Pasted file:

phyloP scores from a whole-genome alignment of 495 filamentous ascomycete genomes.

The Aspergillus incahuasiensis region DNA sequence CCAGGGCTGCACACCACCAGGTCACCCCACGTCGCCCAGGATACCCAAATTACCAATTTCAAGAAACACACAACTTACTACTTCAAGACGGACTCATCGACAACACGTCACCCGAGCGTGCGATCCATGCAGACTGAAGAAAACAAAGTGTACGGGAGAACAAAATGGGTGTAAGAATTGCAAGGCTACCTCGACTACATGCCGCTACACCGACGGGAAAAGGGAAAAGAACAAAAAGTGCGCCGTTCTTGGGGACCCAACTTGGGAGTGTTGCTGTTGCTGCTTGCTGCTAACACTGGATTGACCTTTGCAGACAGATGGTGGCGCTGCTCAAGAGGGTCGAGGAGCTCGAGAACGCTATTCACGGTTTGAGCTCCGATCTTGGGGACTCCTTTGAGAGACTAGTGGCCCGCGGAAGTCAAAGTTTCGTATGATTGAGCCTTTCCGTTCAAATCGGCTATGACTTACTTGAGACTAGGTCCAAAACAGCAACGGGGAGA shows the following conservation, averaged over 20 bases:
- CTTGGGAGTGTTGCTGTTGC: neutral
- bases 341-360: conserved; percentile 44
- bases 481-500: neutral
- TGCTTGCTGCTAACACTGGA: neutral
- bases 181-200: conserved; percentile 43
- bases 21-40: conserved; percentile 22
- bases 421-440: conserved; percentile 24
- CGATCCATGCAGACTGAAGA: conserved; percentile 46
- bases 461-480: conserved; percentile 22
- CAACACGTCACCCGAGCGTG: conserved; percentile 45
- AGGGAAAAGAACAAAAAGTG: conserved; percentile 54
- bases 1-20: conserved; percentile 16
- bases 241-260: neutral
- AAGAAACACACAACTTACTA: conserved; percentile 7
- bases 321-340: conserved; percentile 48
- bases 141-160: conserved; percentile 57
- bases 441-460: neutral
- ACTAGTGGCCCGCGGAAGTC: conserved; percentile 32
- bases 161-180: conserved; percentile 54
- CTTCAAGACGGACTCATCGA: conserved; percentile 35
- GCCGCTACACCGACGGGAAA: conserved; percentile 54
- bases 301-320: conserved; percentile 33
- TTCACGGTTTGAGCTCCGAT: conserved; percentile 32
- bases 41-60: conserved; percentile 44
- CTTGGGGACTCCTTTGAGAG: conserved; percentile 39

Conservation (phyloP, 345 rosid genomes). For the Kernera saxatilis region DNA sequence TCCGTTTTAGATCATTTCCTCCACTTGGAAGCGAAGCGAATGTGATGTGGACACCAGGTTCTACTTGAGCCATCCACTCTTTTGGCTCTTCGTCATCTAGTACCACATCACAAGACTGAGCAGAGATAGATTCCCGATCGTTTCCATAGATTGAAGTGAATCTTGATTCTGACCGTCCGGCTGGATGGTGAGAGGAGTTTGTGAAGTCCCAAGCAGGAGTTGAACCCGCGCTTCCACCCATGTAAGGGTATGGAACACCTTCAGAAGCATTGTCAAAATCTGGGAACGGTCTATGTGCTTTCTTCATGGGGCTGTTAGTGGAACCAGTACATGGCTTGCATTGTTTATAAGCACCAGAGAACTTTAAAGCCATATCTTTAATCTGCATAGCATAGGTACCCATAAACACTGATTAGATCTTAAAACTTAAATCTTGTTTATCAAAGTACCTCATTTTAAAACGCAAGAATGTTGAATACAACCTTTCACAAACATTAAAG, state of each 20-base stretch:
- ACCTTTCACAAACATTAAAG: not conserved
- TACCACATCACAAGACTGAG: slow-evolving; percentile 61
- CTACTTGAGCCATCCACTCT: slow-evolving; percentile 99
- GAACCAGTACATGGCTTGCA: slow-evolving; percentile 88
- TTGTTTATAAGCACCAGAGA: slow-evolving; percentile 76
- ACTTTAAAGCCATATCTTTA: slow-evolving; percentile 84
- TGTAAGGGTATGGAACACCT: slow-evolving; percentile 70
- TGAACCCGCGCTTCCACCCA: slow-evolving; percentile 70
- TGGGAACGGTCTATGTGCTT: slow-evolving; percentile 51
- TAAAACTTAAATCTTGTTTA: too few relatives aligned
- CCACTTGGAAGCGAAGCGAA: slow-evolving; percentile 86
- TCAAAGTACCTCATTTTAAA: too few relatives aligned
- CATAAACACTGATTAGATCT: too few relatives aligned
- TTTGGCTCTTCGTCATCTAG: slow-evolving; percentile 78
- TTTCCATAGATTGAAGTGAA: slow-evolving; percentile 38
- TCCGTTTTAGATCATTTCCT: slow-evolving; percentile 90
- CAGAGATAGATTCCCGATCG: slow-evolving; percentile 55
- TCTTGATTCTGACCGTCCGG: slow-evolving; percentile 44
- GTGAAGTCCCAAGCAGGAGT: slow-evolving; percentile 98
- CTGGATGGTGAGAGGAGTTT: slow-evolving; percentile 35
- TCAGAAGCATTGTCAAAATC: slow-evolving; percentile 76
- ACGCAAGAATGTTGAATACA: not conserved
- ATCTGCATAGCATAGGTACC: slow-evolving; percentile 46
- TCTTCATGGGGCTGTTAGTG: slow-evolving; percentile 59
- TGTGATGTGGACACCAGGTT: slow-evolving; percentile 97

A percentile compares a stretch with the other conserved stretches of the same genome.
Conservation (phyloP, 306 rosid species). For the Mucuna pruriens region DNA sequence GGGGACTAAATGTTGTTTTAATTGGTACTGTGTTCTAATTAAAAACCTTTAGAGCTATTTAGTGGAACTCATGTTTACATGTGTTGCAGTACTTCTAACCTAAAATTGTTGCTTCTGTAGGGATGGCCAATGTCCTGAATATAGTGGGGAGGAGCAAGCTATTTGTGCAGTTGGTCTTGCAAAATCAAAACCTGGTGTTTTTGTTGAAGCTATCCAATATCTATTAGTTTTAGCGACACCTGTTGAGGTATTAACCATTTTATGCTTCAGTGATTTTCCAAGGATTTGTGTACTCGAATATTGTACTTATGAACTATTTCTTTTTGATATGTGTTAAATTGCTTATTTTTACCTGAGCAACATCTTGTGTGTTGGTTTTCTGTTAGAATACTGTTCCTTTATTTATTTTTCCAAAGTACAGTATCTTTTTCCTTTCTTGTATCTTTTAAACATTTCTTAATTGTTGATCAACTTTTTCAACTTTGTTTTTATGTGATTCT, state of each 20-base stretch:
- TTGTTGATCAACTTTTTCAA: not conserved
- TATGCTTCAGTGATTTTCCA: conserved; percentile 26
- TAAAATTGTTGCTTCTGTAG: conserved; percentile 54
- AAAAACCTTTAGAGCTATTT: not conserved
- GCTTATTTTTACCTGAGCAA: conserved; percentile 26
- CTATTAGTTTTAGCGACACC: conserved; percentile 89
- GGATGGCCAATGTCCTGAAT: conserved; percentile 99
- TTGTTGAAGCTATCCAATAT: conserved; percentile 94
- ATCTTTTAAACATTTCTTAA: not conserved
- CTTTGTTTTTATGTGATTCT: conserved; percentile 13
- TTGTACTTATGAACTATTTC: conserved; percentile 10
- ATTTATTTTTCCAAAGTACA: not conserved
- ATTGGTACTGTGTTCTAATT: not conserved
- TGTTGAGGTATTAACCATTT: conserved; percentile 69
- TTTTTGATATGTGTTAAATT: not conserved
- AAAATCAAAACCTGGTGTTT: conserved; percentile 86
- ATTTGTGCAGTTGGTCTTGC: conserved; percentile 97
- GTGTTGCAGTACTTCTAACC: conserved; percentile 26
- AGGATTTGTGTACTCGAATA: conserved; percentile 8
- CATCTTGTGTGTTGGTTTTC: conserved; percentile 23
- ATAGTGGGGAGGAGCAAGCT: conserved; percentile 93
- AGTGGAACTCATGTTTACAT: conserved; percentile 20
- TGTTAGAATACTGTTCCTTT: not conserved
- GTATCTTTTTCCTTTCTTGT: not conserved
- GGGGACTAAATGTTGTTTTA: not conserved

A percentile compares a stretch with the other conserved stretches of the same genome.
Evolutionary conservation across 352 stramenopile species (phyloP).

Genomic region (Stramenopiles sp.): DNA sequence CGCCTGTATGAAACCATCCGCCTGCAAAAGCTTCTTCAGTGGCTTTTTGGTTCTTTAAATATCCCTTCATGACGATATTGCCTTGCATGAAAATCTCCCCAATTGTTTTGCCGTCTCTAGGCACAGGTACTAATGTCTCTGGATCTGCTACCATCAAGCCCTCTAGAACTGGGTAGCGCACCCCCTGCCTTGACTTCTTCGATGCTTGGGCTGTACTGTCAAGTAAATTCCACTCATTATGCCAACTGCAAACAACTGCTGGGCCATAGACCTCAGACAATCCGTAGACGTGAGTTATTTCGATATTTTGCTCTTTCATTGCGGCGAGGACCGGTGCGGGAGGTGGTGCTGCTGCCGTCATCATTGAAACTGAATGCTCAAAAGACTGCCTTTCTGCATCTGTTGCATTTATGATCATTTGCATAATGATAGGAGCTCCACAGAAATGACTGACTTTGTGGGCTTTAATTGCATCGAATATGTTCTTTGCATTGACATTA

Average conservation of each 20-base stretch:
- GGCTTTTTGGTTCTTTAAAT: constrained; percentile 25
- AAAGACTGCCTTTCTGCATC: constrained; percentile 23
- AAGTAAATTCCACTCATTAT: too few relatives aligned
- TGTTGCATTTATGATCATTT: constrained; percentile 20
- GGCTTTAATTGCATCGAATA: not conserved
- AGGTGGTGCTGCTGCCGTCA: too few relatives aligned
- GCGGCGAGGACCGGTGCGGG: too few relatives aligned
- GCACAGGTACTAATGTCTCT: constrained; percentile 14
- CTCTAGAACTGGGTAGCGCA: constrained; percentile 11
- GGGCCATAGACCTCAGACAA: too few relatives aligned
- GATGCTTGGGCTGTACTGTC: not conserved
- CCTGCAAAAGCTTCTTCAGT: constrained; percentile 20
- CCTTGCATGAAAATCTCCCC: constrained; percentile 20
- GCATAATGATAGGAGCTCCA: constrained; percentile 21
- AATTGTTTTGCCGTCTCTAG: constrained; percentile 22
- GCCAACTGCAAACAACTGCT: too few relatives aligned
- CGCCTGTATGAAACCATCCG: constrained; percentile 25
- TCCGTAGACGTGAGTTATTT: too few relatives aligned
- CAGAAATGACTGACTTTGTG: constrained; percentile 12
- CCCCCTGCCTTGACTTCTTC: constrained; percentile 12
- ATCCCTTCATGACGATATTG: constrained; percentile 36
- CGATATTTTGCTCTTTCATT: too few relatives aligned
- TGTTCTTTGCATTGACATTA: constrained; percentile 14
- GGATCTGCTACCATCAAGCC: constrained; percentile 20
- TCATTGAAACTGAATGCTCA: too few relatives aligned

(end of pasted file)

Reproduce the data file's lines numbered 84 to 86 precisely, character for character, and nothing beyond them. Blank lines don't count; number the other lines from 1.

Average conservation of each 20-base stretch:
- GGCTTTTTGGTTCTTTAAAT: constrained; percentile 25
- AAAGACTGCCTTTCTGCATC: constrained; percentile 23